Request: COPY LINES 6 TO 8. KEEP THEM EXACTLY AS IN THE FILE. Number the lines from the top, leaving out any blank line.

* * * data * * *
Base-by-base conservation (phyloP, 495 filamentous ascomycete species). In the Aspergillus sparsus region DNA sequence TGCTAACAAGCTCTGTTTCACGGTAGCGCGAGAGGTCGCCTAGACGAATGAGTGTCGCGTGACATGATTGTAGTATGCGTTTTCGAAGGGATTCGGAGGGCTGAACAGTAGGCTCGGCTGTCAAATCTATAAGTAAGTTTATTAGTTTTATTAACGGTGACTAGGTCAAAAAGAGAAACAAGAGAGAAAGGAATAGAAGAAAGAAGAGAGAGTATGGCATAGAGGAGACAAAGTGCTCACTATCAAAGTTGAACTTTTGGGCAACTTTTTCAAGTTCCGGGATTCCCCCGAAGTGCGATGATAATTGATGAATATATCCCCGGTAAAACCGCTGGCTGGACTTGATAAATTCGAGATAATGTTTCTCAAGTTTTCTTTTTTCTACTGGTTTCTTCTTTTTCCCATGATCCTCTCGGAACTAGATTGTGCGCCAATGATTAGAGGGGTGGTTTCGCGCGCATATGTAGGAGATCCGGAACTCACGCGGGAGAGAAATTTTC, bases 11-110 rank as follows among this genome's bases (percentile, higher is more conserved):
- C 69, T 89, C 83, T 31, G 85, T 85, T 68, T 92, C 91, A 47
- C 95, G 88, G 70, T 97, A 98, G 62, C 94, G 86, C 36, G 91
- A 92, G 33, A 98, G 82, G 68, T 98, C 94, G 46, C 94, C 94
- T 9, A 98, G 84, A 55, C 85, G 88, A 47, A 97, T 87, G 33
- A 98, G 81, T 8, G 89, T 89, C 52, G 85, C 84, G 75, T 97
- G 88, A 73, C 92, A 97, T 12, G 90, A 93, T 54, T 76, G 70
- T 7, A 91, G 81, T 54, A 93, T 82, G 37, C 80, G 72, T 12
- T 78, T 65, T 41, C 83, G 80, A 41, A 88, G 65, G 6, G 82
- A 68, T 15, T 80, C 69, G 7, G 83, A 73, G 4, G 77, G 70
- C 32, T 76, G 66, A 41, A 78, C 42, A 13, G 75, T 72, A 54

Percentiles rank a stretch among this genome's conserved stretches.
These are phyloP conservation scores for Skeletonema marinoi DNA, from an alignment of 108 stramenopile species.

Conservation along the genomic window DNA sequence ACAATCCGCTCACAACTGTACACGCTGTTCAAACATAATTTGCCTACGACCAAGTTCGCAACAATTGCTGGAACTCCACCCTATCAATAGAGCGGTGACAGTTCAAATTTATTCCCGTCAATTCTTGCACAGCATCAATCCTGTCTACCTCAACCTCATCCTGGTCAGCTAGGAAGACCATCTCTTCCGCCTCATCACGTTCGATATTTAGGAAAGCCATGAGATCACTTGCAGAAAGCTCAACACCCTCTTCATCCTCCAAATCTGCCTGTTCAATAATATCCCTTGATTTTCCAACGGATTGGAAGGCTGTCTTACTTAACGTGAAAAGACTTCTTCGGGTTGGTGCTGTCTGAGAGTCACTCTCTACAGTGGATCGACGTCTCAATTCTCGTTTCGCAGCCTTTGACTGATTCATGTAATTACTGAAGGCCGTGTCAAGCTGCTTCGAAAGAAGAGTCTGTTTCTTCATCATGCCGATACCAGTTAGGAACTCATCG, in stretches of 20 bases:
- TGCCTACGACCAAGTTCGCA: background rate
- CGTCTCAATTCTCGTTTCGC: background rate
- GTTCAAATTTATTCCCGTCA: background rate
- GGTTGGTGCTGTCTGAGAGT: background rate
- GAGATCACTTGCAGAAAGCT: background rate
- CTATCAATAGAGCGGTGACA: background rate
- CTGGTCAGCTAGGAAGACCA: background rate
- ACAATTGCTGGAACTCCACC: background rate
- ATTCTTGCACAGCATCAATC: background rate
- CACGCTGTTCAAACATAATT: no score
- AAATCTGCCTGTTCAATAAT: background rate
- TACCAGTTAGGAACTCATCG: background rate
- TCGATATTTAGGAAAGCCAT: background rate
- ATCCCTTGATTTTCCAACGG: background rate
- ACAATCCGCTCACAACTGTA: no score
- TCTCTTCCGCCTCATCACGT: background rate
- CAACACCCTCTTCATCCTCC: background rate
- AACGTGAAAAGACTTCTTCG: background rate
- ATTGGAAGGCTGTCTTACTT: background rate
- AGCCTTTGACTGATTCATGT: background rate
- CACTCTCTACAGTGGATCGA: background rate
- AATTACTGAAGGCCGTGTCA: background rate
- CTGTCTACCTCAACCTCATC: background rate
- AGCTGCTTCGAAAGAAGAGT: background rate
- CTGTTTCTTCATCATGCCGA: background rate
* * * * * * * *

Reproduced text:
- A 98, G 81, T 8, G 89, T 89, C 52, G 85, C 84, G 75, T 97
- G 88, A 73, C 92, A 97, T 12, G 90, A 93, T 54, T 76, G 70
- T 7, A 91, G 81, T 54, A 93, T 82, G 37, C 80, G 72, T 12